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Lloyds List: Oil majors jump in at the deep end to reap financial rewards

Oil companies are becoming more focused on developing hydrocarbon resources in ever deeper waters, which is also good news for shipyards, writes Martyn Wingrove, Lloyds List
Published: Oct 12, 2006

MORE oil industry capital investment is heading to the ultra-deepwater provinces and basins as energy companies are searching ever deeper for resources.

Major oil groups, plus some national institutions, are pushing into new exploration frontier regions in the search for more reserves, resulting in some large discoveries in areas that have recently been virgin territory to the drill bit.

Over the summer, substantial oil discoveries in the ultra-deepwaters of the US Gulf of Mexico and in the Santos basin off Brazil have revitalised interest in exploring in these high-cost, high-risk areas.

The discovery of deepwater hydrocarbons in the more traditional deepwater basins is driving the recent surge in floating production and subsea construction orders.

As more of the shallow water and onshore concessions are locked in by national oil companies, there are fewer opportunities for the international players and their share holders.

So these companies are forced to look in ever deeper waters in new frontier regions as well as more established basins for oil and gas projects. At least the latest exploration drilling has given these companies something back for their faith.

This summer, BP found oil on its Kaskida well and Chevron was successful on the Jack field, both in 2,000 m of Gulf of Mexico water, while Petrobras found its first big oil field in the Santos basin off Brazil.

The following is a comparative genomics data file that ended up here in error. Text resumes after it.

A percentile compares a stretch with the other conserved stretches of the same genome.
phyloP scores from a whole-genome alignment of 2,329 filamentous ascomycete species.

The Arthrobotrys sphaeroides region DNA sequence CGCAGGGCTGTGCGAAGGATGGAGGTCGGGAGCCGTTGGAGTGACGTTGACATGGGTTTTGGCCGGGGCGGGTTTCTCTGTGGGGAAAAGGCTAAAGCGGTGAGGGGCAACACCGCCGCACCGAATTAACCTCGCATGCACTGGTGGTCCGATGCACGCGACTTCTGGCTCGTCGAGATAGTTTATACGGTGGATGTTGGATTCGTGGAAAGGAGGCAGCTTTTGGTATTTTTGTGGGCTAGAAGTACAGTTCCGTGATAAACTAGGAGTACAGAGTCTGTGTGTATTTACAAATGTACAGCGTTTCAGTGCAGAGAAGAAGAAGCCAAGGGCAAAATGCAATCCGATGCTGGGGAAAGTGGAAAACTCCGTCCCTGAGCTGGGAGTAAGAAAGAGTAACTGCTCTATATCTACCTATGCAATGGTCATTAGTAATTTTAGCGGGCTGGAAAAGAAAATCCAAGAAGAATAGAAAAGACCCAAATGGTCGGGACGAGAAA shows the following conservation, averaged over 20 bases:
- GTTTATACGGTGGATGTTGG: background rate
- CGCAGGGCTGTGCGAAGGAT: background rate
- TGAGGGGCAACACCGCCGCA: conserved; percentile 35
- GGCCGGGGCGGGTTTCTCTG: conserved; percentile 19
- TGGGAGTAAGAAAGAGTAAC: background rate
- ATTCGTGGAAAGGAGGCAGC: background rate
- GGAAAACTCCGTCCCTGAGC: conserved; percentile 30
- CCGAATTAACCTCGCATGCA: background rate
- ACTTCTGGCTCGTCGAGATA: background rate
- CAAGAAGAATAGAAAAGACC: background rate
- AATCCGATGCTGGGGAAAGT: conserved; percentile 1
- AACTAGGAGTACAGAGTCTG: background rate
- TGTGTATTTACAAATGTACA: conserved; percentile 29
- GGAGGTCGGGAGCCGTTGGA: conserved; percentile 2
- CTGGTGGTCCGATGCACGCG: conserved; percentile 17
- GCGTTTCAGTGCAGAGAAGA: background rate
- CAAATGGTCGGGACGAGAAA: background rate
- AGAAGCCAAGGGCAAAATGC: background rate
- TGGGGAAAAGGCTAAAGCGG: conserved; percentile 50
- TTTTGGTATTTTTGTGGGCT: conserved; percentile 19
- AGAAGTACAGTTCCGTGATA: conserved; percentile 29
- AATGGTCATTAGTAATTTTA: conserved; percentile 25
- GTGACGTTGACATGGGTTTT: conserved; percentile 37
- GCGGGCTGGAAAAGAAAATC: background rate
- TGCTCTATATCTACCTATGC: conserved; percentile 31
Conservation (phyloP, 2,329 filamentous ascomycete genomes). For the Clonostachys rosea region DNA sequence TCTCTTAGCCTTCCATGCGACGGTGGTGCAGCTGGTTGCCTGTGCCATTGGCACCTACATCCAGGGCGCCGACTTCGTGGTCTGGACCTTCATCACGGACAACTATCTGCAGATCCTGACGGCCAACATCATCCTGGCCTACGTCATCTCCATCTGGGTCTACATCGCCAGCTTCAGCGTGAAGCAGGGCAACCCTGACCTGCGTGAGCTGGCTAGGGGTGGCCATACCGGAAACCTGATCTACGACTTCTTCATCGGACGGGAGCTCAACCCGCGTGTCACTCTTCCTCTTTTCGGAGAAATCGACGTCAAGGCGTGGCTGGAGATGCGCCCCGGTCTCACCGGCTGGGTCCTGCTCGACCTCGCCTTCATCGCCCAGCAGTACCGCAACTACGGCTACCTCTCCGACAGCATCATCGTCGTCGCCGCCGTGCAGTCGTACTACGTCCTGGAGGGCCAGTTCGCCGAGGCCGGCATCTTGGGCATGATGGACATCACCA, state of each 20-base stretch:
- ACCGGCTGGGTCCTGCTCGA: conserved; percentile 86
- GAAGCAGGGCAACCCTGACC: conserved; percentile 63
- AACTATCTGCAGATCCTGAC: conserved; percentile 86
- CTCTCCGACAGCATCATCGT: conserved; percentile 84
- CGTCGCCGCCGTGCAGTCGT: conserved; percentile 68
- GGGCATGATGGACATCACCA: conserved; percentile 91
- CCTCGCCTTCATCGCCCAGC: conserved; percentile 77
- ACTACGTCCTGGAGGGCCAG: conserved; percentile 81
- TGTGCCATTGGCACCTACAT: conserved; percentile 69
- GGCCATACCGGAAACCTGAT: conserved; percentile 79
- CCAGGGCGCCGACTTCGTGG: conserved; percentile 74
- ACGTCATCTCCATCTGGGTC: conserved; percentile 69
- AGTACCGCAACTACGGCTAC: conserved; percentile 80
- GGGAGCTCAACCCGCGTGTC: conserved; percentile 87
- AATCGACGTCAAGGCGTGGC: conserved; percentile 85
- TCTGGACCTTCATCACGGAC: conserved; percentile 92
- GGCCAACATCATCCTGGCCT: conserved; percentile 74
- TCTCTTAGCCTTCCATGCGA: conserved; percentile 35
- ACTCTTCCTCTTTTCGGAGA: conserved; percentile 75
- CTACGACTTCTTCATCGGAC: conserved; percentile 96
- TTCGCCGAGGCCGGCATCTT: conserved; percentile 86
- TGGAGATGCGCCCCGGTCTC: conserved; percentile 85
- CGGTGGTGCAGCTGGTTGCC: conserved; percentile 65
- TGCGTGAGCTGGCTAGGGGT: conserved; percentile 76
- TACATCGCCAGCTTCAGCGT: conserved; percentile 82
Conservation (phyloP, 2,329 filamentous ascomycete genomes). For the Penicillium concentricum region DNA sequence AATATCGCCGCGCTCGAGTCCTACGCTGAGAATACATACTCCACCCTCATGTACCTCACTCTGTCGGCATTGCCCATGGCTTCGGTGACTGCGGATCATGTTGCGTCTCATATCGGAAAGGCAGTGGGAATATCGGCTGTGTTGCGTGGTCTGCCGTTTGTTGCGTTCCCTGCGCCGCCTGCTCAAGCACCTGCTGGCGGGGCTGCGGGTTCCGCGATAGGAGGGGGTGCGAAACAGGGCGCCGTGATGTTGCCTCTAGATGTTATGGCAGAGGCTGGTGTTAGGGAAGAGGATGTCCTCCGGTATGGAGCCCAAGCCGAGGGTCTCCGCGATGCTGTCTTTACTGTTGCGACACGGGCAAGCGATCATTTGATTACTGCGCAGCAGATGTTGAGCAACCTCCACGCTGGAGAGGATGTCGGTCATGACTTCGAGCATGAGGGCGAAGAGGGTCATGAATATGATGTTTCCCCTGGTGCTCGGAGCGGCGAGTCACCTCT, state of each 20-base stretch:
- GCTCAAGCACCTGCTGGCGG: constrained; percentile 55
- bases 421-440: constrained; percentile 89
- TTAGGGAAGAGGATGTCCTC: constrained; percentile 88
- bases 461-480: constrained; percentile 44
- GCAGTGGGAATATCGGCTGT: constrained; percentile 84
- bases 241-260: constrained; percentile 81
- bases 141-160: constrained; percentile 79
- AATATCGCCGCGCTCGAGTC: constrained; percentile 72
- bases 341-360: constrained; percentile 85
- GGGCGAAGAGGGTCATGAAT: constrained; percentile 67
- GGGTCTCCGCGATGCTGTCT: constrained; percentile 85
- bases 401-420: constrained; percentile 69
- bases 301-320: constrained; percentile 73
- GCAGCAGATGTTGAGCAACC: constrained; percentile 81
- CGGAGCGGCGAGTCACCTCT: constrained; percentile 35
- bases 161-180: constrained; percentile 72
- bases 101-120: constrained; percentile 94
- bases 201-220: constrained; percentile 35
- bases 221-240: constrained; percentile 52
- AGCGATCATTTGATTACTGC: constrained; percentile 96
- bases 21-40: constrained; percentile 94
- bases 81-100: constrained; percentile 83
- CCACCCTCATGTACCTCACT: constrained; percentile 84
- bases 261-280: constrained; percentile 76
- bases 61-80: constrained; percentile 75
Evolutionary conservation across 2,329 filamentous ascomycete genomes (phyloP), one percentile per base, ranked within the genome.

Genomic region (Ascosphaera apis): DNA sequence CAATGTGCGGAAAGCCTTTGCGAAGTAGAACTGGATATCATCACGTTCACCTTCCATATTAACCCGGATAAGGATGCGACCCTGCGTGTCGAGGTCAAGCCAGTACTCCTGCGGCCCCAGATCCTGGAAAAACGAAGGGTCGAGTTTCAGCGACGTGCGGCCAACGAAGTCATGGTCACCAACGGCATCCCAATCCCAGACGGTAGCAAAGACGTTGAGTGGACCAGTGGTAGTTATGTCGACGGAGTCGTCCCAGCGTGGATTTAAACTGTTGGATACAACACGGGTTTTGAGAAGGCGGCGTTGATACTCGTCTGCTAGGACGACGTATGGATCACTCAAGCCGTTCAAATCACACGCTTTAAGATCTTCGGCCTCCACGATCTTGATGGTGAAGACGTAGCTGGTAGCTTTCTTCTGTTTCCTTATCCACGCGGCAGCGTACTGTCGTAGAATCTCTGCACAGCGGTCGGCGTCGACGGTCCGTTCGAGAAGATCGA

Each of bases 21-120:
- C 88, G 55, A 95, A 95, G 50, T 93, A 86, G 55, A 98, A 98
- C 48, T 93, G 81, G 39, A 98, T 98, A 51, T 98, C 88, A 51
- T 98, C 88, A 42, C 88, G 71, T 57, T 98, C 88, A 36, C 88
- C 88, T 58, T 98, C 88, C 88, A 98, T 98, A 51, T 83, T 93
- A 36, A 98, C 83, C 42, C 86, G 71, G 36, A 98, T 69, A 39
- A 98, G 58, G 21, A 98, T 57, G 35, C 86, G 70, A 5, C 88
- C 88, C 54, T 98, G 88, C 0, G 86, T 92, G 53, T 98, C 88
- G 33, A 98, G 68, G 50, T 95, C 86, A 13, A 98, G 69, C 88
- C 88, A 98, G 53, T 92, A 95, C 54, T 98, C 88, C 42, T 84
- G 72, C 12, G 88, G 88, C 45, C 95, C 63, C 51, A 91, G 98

As new fields are found, development opportunities will continue to arise with large awards for subsea and floating production systems landing on contractor desks.

According to London analysts Infield Systems, capital expenditure on deepwater and ultra-deepwater projects will continue its growth trend at least until 2011.

Infield forecasts total global capital expenditure for the period 2007 to 2011 will be around $80bn, including investments on platforms, subsea equipment, pipelines and control lines.

‘No oil company player in the 21st century that wants to be successful can ignore deepwater,’ says Roger Knight, Infield’s data manager.

‘The past 10 years has seen the deepwater offshore arena evolve from a frontier area to an intrinsic and strategically important element for most global offshore operators asset portfolio.

‘Compared to shallow water areas, deep and ultra-deepwater regions are still under-explored and hold considerable potential.’

Many of the deepwater projects require a fleet of ships to provide a variety of survey, drilling, subsea installation and logistics services in some of the remotest coastal areas.

The increasing number of projects being approved by board rooms across the globe has led to higher demand for these vessels and specialised drilling rigs.

As investment continues to climb, shipowners and shipyards can expect an avalanche of orders over the next few years for vessel conversions and new rigs.

Contractors are seeing a major move by oil companies to lease floating production storage and offloading vessels (FPSOs) for deepwater projects as often the costs of newbuilds are just too big to stomach.

Growing demand for deepwater and ultra-deepwater drilling services has led to the largest batch of rig building seen for more than 30 years.

Even with the newbuild ultra- deepwater rigs arriving from 2008, the market will remain tight as oil companies battle to secure rig capacity for their deepwater drilling ambitions.

Market analysts think half of the ultra-deepwater rig fleet will be needed to probe the growing portfolio of exploration assets in the Gulf of Mexico alone, leaving few available for drilling elsewhere.

Tight shipyard capacity means there is limited space for building new rigs or converting tankers into FPSOs for short-term delivery, so oil companies need to actively look some three years ahead of their current requirements.

A huge portion of the deepwater investments will be heading for the margins of the Atlantic Ocean, where some of the most costly projects are making good progress.